Saturday, September 09, 2006

Heroes, Villains, and the Animal Planet

It may be old news to everyone, but... I just wanted to write this. It's a little piece about Steve Irwin, the Crocodile Hunter. Steve Irwin, as if you didn't know, was the popular conservationist who wrestled alligators and danced with snakes on Animal Planet. He died last Monday in a freak accident when a stingray stabbed him in the chest. Even though I was never a huge fan, news of his death saddened me immensely. He was a hero, no matter what that idiot Germaine Greer says.

Animal Planet had a Steve Irwin marathon today (and I'm sure, I hope, for weeks to come) and I was watching a few of his old shows like Wildest Home Videos and The Crocodile Hunter. If you have Animal Planet on your cable tv, do yourself a favor and tune in for a few minutes. Maybe stay for a few hours, like Aila and I did, and watch the man. He's just amazing. More than his fearlessness, his passion for what he did was genuine and highly motivating. In the short tribute commercials that Animal Planet showed, you could see how much love and admiration Steve Irwin had for his father. He said that was his one ambition, to become like his father. A deep part of all of us, I'm sure, can relate to that. Maybe he was a little intrusive of animal spaces in his methodology, sure. That can be argued. But there can be no doubt to the man's immensely infuential love for those very animals he wrangled and wrestled with. It's that kind of passion that moves people. Aila and I were watching him, and we just asked ourselves, how can you not like Steve Irwin? He was just... very NICE. With that goofy smile, how can you not smile back? We did smile back, and those short clips of him talking with so much passion about life, animals, and his father brought tears to our eyes.

Germaine Greer, on the other hand, is another manner of creature altogether. Why didn't this bitch feminist writer say any
of the nasty, insensitive, moronic things she said while Steve Irwin was alive? It's simple. Because she's exactly the kind of sensationalist creature she accuses Steve Irwin of being. It's good press. Feed on it. While the world mourns, she says something so distressingly inhuman (yes, you stupid woman, your insensitivity has marked you as the worst kind of wildlife) that it attracts the press. Her comments -- you really should click on my links, you know; I put them there for a reason -- weren't a neutral assessment on "that kind" of nature program... they were a personal attack on Irwin. And that, my friends, is the kind of human behavior that exemplifies one of Irwin's most valuable lessons: humans are the most dangerous animals on earth. It's not the black mamba, or the great white shark, even Steve Irwin's favorite crocodiles that are the nastiest creatures on earth. It's us. Our capacity for such venom, such ferocity, such... inhumanity is what makes this world a dangerous place.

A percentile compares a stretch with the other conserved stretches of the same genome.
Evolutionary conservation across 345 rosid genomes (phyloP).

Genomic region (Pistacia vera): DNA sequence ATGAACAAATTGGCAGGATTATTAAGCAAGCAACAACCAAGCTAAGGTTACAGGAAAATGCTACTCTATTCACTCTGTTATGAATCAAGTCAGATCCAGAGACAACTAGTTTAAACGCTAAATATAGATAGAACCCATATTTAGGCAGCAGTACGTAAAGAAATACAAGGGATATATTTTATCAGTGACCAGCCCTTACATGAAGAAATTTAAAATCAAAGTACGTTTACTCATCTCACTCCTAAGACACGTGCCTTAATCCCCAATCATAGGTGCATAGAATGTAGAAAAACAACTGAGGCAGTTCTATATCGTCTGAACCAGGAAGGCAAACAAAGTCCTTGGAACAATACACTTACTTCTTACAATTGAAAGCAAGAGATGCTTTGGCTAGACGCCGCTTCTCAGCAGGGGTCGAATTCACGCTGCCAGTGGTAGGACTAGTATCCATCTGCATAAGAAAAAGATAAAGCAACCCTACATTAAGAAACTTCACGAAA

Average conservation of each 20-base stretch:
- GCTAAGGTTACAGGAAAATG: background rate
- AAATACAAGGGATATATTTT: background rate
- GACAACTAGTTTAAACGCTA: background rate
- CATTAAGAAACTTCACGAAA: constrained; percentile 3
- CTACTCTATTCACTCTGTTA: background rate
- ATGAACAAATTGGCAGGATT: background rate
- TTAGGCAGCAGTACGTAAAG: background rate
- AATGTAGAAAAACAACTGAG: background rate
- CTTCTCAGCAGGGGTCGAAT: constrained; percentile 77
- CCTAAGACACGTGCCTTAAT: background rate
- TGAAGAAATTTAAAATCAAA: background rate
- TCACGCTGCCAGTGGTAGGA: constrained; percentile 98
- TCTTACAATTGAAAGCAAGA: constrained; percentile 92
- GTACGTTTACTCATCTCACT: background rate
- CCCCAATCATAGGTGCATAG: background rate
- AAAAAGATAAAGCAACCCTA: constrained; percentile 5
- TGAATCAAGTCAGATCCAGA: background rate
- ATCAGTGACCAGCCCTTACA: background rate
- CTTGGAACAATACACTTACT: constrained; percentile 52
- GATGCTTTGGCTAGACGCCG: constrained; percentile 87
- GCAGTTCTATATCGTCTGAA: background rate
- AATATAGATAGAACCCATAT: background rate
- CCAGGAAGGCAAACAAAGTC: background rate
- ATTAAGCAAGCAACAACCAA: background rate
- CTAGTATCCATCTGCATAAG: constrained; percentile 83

Discovery Channel is one of my favorite channels. And it's not just because of 5 Takes, either. Anyone who knows me knows I love Discovery, National Geographic (my late grandmother gave me a subscription to National Geographic as a present. It was one of the best gifts ever.), etc. and Steve Irwin, I suppose, and people like him -- Ian Wright, Jamie Oliver, Samantha Brown -- not just animal conservationists but travel documentary hosts, are a huge part of that. They show us how wonderful our world is. I think, more than anything, that's what I want to do. I want to show how absolutely beautiful our world is. The Crocodile Hunter did that in spades. No matter how dangerous the creatures he showcased were, he always managed to drive home the point that this, our world and the creatures that inhabit it, is a mind-blowingly fantastic place. I'll always be thankful for that.

As we travel life, in everything we do, one of our duties as human beings, I think, is to show others how great our world is. It's our duty and our gift. To be our own Steve Irwins. My father recently compiled all his travel articles in his blog. In a strange, circumnavigatory way, I see everything coming to place. Stories. Travel. Heroes. Fathers. Everything is as it should be.

Friday, September 01, 2006

A Sigh of Relief

It's done. After a grueling two days in Singapore, I had the good fortune of landing one of the five spots in 5 Takes. It's a real dream job, and for 8 weeks, I can be like Anthony Bourdain, Ian Wright, or Jamie Oliver. The casting process was intense. There were over 4,000 submissions of short 150-word essays, and from those, the Discovery Travel & Living people asked about 3,000 to submit their video logs (VLOGs). About half of that were able to submit, and from those submissions, they asked 40 people to fly to Singapore for the Closed Door Auditions. About 36 of us made it, and the non-Singaporeans were booked at the lovely Gallery Hotel. We had cocktails with the other candidates and the judges on our first night; the following day, we had closed-door panel interviews where we had about 5 minutes to sell ourselves to the judges. It was just so much fun. After lunch, they announced 12 finalists which would eventually be whittled down to five.

Even though I got the job, I want to say that every single one of those who attended the auditions were equally qualified for it. You would've enjoyed watching any of them. I just hope to do them and all the people who supported me some justice by not being totally boring. Anyway, I'll be posting my thanks to all my mind-blowingly cool new friends in my next entry, but for now I just want to breathe a sigh of relief that it's all over. Thank you to everyone who believed in me. It's going to be one amazing ride.